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United States v. George, No. 12-5043

Decided: October 16, 2013

The Fourth Circuit, finding that Officer Roehrig had a reasonable suspicion that Decarlos George (“George”) was armed and dangerous, held that the protective frisk did not violate George’s Fourth Amendment rights and therefore affirmed the district court’s decision denying George’s motion to suppress evidence of the handgun and the judgment of the court.

At 3:30 a.m., while patrolling one of Wilmington’s high crime areas, Officer Roehrig observed a dark-colored station wagon, containing four male occupants, closely and aggressively following another vehicle—within a car’s length—as if in chase. During which time, the two vehicles made illegal right-hand turns through a red light at approximately twenty to twenty-five miles per hour. Following the turn, Officer Roehrig pulled behind the two vehicles causing the station wagon to slow down and make a left-hand turn, breaking off the apparent chase. The station wagon subsequently made three additional left-hand turns in an apparent effort to determine whether Officer Roehrig was following the vehicle. When Officer Roehrig decided to stop the station wagon for its aggressive driving and red light violation, he called for backup, which was answered by Officer Poelling. Upon Officer Poelling’s arrival, Officer Roehrig approached the vehicle. George, who was seated behind the driver’s seat, was holding up his I.D. card with his left hand, while turning his head away from Officer Roehrig’s view. His right hand was on the seat next to his leg and was concealed from view by his thigh. Officer Roehrig instructed George to place both of his hands on the driver’s seat headrest, but George placed only his left hand on the headrest. According to Officer Roehrig’s testimony, he requested George move his hand four or five times more before he ultimately complied; still, he did not make eye contact. Officer Roehrig then proceeded to speak with the driver and ultimately, after consulting with Officer Poelling, decided to remove all four passengers from the car in order to interview them separately. Officer Roehrig then directed George to step out of the vehicle. As George was doing so, he dropped his wallet and cell phone onto the ground. As George attempted to bend over and retrieve his possessions, Officer Roehrig, fearing such action would create an increased risk that George would reach for a weapon, stopped him and performed a protective frisk, uncovering a handgun. Officer Roehrig then placed George under arrest and, upon checking his criminal history, discovered that he was a convicted felon and that the handgun was stolen. George was charged and pleaded guilty to possession of a firearm by a convicted felon, in violation of 18 U.S.C. § 922(g)(1).  Before pleading guilty, however, George filed a motion to suppress evidence of the handgun on the ground that it resulted from an unlawful frisk in violation of his Fourth Amendment right to be free from unreasonable searches and seizures. The district court denied George’s motion to suppress. Consequently, he entered a conditional guilty plea, reserving the right to appeal the denial of his suppression motion. This appeal followed.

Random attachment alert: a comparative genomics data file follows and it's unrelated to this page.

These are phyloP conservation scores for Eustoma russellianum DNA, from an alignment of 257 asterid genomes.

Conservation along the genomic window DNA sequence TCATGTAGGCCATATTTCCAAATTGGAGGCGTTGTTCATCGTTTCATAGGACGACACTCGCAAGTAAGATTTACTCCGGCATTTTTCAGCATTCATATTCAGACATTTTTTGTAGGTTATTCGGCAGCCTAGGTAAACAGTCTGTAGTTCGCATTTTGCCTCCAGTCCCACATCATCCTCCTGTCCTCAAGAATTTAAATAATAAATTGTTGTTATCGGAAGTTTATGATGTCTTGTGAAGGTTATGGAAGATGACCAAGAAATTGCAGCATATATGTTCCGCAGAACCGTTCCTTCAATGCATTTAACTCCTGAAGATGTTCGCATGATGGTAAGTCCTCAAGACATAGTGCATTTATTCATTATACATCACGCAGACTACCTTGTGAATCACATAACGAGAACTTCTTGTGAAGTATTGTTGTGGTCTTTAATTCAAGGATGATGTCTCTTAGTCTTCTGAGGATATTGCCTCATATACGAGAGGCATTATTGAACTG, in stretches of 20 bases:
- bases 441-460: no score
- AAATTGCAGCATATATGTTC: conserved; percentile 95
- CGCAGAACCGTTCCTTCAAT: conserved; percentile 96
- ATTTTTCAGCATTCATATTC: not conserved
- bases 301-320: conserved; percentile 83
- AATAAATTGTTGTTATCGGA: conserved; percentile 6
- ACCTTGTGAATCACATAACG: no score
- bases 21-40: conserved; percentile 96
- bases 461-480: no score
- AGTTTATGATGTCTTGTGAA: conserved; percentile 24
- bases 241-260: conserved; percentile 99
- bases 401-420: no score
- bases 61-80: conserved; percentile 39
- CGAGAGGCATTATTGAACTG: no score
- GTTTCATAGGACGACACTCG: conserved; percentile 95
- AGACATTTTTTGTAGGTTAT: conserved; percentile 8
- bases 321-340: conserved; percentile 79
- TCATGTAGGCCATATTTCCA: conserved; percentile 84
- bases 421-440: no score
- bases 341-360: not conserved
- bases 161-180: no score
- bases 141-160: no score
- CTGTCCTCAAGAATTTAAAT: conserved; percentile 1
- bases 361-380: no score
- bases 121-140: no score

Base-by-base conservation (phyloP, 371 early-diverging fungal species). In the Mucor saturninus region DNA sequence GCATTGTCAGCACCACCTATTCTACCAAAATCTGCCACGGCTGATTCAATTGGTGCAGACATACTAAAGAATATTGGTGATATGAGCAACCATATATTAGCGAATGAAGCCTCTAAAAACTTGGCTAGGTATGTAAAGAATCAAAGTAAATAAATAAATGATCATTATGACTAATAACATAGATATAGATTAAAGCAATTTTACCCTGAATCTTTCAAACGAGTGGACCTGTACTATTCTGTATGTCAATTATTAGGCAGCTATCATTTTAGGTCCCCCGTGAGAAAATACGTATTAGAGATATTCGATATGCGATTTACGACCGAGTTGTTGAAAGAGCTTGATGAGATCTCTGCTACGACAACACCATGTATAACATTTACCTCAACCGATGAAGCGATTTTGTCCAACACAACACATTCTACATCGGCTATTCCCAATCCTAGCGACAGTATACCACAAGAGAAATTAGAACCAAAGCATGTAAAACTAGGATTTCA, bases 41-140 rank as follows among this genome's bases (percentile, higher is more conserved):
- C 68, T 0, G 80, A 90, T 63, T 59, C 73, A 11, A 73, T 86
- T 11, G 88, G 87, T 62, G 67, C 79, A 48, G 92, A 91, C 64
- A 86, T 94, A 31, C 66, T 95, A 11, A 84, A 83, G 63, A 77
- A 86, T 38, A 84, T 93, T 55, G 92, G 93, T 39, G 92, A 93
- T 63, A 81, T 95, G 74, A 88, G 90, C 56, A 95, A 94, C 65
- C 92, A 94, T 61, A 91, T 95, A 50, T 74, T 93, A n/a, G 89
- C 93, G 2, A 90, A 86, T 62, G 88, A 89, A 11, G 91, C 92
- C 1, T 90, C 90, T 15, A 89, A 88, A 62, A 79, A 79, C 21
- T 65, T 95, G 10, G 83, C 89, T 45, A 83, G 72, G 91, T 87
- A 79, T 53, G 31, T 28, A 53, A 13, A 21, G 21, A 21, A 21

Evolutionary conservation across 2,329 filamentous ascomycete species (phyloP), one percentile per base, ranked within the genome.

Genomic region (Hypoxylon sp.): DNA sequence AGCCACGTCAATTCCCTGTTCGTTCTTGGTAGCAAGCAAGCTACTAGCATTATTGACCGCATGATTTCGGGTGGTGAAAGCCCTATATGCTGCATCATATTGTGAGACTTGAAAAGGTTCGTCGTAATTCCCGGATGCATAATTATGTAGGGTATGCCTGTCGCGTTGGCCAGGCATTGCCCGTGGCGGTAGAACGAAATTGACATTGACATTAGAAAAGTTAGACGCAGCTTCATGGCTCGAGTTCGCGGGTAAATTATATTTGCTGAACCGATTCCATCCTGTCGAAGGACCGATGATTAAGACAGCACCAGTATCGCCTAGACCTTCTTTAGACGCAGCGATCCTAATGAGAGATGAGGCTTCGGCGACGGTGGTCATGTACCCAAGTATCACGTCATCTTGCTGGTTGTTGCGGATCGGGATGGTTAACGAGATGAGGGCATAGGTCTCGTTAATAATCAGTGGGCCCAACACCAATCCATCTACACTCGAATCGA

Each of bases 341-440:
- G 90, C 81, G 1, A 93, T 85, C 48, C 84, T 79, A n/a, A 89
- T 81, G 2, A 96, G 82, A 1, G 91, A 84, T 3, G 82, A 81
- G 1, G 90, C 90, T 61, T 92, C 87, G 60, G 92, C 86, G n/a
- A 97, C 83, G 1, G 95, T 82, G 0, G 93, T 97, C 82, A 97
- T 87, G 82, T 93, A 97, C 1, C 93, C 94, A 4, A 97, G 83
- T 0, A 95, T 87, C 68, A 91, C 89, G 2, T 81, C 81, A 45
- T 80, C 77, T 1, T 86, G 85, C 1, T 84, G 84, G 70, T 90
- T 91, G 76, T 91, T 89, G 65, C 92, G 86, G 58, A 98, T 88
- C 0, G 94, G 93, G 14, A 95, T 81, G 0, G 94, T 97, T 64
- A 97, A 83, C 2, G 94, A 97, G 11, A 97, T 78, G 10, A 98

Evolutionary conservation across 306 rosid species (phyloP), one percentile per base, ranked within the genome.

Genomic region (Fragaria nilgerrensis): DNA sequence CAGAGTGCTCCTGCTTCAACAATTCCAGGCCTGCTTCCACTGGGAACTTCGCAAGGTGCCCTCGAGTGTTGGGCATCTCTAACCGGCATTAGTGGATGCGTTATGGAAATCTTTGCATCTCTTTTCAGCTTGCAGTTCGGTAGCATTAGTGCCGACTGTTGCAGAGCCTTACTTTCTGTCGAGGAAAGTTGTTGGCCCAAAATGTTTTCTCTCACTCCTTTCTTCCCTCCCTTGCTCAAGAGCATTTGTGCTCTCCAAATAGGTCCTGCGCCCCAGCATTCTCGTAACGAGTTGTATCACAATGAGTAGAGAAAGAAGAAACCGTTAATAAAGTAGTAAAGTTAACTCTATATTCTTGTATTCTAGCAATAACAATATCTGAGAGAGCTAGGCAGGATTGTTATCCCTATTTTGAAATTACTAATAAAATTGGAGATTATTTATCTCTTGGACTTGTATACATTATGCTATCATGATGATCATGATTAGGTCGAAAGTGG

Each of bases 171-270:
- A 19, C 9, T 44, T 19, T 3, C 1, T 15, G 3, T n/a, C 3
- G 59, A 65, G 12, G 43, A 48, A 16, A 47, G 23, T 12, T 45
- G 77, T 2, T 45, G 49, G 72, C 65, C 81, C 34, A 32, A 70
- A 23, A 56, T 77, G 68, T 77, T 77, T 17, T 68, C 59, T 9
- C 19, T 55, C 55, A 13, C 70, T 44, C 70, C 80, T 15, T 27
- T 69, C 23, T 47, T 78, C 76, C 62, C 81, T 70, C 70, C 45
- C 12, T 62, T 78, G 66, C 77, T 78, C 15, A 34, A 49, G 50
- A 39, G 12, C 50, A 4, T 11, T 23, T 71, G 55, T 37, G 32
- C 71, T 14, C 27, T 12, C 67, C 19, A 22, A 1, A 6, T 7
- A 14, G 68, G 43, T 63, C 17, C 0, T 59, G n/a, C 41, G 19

On appeal, the Fourth Circuit held that, based upon the “totality of the circumstances,” Officer Roehrig’s protective frisk was supported by objective and particularized facts sufficient to give rise to a reasonable suspicion that George was armed and dangerous. In so holding, the court explained seven factors contributing to its finding of reasonable suspicion. The most important factor, according to the court, was George’s movements in the vehicle when Officer Roehrig initially approached.

Full Opinion

-W. Ryan Nichols